Amazon MQ Workshop: Lab Guide
Overview of Workshop Labs
The Amazon MQ Workshop introduces the relevant concepts and features of a message driven application using Amazon MQ. You will learn how to set-up an Amazon MQ broker and how to connect senders and receivers to exchange messages. This also includes using different protocols to demonstrate the protocol interoperability features Amazon MQ provides.
We will also dive into the security and monitoring features Apache Active MQ provides out of the box, and what Amazon MQ adds on top of them.
At the end, we will look at how the broker fail-over works in a Multi-AZ set-up and how long does it takes.
The architecture for this workshop is the following:
This section provides a list of prerequisites that are required to successfully complete the workshop.
- An AWS account and the proper rights to use Amazon MQ, Amazon CloudFormation, Amazon IAM, AWS Cloud9, Amazon S3 and Amazon VPC.
Let's Begin! Launch the CloudFormation Stack
Each of the labs in this workshop are independent and you may choose to do some or all of them, and in any order that you prefer. Only the first lab is compulsory, where you learn how to set-up an Amazon MQ broker.
Lab 1: Broker Set-Up (Optional) - Here, we set-up an Amazon MQ broker as we have it done via the CloudFormation template. We will touch and explain almost all configuration options and when to use which one. In our workshop, we will use the Amazon MQ broker which we already have set up via the CloudFormation template.
Lab 2: Using Point-To-Point Messaging Using Queues - In this exercise you will learn how to achieve Point-To-Point messaging with Amazon MQ using queues. The behavior of a message queue is that each message put onto the queue is consumed by only one receiver, so that there is a 1:1 relationship between sender and receiver for each published message.
Lab 3: Using Publish-Subscribe Messaging Using Topics - In this exercise you will learn how to achieve Publish-Subscribe messaging with Amazon MQ using topics. The behavior of a message topic is that a message published onto the topic will be received by all subscribers of that topic, so that there is 1:n relationship between sender and receivers for each published message.
Lab 4: Testing a Broker Fail-Over - Let's figure out how the broker fail-over in a Multi-AZ set-up works, what the impact for the clients is, and how long it will take to recover. We will have a sender and receiver running during this fail-over and observe their behavior.
Lab 5: Set-Up Amazon CloudWatch to Monitor Our Broker - In this exercise, we will have a closer look to broker, queue and topic metrics that are provides via CloudWatch metrics. We will also create a CloudWatch alarm which will trigger an e-mail as soon as there are messages in the ActiveMQ.DLQ queue. The ActiveMQ.DLQ queue is a special queue used by Amazon MQ to store messages that failed to be processed multiple times (so called "poison messages").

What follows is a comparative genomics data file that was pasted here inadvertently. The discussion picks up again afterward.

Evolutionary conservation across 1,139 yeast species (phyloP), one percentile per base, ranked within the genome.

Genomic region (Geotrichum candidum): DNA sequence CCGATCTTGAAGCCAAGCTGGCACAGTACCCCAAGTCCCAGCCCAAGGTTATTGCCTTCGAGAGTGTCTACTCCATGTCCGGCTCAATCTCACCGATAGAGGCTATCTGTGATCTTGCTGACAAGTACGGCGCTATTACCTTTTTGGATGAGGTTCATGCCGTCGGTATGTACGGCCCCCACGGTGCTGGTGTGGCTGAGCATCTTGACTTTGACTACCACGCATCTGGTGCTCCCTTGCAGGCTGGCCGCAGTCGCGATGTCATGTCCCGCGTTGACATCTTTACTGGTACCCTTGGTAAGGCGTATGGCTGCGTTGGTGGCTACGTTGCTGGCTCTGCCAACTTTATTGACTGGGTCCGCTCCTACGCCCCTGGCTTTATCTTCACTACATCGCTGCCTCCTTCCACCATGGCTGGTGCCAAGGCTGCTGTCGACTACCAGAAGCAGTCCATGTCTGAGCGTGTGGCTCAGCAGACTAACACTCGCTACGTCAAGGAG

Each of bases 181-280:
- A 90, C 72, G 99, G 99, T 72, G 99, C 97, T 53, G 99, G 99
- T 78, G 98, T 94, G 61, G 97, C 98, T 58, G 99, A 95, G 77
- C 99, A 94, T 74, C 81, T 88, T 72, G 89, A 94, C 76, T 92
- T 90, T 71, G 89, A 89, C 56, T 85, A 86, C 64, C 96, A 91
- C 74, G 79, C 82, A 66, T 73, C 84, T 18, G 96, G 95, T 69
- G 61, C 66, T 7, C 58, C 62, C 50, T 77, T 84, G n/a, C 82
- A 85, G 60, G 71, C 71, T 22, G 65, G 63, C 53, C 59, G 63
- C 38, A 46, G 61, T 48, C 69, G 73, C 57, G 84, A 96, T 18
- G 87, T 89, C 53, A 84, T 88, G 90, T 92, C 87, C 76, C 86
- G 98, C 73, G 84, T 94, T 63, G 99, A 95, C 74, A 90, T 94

Lab 6: Tighten up Security with Access Control - Apache Active MQ provides out of the box a feature which allows to define fine grained access control policies per queue/topic. In this lab we will configure access control policies for a queue and topic and see how it works.
Lab 7: Active MQ Broker Statistics - Apache Active MQ comes with an embedded web console, which provides useful broker statistics. We will discover these statistics and learn a bit more about the web console features:
- How to create a new queue/topic
- How to purge all messages from one queue
- How to send a messages to a queue/topic using the web console
Lab 8: Protocol Interoperability - In this exercise, you are connecting one of the message producers to the broker and start sending messages. You also connect one of the message consumers to the broker, using a different protocol. We will repeat set-up this with multiple protocol combinations to figure out which protocol conversions are supported by Amazon MQ.
Lab 9: Network of Brokers - In this exercise, you will learn basic concepts about Network of Brokers and how this configuration of brokers can be used to scale producers and consumers. You will also learn about settings that play a critical role.
Lab 10: Performance Testing - In this exercise, you will learn about tools available for doing performance/load testing. This will help you to assess different broker configurations that would be helpful to optimize your workload performance using AmazonMQ.
Lab 11: Ployglot Programming - Most of this workshop focuses on working with Java clients. In this exercise, you will learn how to use other programming languages to communicate with AmazonMQ. You will work with a .Net client as an example. The Resources section in the lab provides links to code examples in other programming languages.
This section provides instructions to tear down your environment when you're done working on the labs. Workshop cleanup instructions